WHEDON: I’m obsessed with Hamlet. We all are. Who’s not obsessed with Hamlet? I think Twelfth Night is really underrated. And Othello.
Working on Toy Story and what that experience was like:
WHEDON: It was me, John [Lasseter], and mostly Pete Docter, Andrew Stanton and the late Joe Ranft, sitting around and throwing ideas back and forth while they all drew incredible little pictures until they got a Sharpie headaches and had to go outside. So, I got to bleed my voice in, but that process is incredibly holistic. There’s a big mix. There’s a lot of stuff where I’m like, “I don’t know who wrote that.” I have to say, with all humility, that I did not come up with the claw, which is the signature moment. That was all them. The animators are always writers on an animated movie. In fact, Lasseter was the first person to say, “Let’s give these guys credit.” Usually, they’re just listed as animators, but he was like, “These guys created this story and I want to give them credit for it,” so they did and it was cool.
The first story he ever created:
WHEDON: I spent a lot of time by myself. What a shock. It wasn’t stories, at first, so much as it was universes. I would create an entire universe of different characters. I would imagine them and build all of this stuff, but never actually put it into a narrative form. It just swam in my head, for hours and hours and hours. At the center of my weird little universe was a guy named Harry Egg, and his best friend was a sexually ambiguous demi-god named Mouse Flesh.
His process of writing, and whether he only writes for himself, or if he also thinks of his intended audience:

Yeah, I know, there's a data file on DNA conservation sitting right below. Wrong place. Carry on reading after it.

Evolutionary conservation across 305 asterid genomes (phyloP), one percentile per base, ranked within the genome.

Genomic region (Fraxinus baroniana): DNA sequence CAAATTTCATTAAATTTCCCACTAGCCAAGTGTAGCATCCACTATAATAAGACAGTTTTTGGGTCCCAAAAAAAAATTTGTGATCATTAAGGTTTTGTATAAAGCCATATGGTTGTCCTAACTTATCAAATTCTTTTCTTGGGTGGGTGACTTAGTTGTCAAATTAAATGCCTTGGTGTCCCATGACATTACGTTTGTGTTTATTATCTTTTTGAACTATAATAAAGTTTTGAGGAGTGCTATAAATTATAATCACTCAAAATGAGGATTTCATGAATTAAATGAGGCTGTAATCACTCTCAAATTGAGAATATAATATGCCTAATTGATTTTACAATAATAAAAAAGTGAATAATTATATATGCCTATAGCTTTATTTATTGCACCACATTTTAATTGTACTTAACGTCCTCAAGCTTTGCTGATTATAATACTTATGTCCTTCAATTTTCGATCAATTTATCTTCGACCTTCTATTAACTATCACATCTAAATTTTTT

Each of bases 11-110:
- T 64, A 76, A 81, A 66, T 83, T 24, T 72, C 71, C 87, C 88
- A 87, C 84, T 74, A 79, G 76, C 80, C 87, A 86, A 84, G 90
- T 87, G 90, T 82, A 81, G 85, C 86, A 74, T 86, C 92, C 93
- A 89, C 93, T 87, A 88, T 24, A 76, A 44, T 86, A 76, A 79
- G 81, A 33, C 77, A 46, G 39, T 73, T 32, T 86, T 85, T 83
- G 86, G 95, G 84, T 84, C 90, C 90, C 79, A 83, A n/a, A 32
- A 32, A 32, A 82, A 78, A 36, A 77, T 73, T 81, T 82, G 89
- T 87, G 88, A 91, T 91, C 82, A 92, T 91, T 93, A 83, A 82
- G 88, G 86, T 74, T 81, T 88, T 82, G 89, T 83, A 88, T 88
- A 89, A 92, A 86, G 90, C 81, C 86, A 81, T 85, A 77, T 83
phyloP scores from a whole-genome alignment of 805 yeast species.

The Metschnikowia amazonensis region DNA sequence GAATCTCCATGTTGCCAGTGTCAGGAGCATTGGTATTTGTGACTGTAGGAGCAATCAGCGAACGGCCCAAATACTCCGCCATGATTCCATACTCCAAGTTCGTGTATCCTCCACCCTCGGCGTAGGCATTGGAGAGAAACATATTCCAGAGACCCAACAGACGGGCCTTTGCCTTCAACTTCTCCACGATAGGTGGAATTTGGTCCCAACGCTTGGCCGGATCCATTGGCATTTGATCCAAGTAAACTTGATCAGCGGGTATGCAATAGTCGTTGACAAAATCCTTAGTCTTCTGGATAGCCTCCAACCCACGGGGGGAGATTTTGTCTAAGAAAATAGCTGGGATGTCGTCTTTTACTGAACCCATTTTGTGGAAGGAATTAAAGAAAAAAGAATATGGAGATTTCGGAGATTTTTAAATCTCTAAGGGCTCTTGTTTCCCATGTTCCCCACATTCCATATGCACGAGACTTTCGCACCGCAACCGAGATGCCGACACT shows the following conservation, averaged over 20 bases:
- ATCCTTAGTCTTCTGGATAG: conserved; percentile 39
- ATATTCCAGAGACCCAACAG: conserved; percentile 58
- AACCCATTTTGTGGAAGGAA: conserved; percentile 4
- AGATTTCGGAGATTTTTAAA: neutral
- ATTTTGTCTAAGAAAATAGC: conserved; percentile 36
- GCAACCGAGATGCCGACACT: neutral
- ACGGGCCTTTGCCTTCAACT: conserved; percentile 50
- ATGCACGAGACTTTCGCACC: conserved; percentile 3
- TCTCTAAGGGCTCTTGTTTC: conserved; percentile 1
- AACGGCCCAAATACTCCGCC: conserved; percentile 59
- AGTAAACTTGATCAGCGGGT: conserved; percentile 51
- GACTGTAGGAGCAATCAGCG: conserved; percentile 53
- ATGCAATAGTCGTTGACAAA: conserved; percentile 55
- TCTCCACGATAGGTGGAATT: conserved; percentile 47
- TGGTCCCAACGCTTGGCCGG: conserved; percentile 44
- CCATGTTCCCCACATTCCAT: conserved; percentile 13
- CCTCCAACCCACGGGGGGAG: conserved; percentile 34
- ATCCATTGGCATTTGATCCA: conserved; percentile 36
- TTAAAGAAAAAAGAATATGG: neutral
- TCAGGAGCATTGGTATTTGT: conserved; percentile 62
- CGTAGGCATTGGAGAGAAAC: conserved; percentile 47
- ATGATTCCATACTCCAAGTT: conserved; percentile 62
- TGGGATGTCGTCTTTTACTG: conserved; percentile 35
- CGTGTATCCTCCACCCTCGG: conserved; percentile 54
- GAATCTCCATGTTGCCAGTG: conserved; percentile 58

WHEDON: You are always writing for only yourself and everybody in the world. Those are the ony two people you care about. It’s absolutely for me. If you start trying to write towards somebody else, you lose yourself, you lose the integrity, and you lose the ability to find the truth of the moment. It has to come from you. It has to come from what you care about, what makes you cry, what makes you laugh, what makes you get all sexy time. All of that stuff, the good and the bad, has to be you. At the same time, I could not keep a diary as a child because I was like, “What will happen when it’s published?” I wish that I didn’t think that while practicing my Oscar speech when I was nine and in front of the mirror. I’ve almost finished it. It just needs minor tweaks. Even then, I was censoring myself, in that sense of not writing down what I actually think about my family and my life because someone will read it, and then everyone will be sad. So, you’ve got it in the back of your head, all the time. If it works for me, I feel like it will work for other people. That’s the only thing I feel confident about when I’m writing. If I think this works, then it will, if I hire really pretty, smart people to say it, or just get Nathan [Fillion].
How he draws the line to separate himself as a writer and as a director: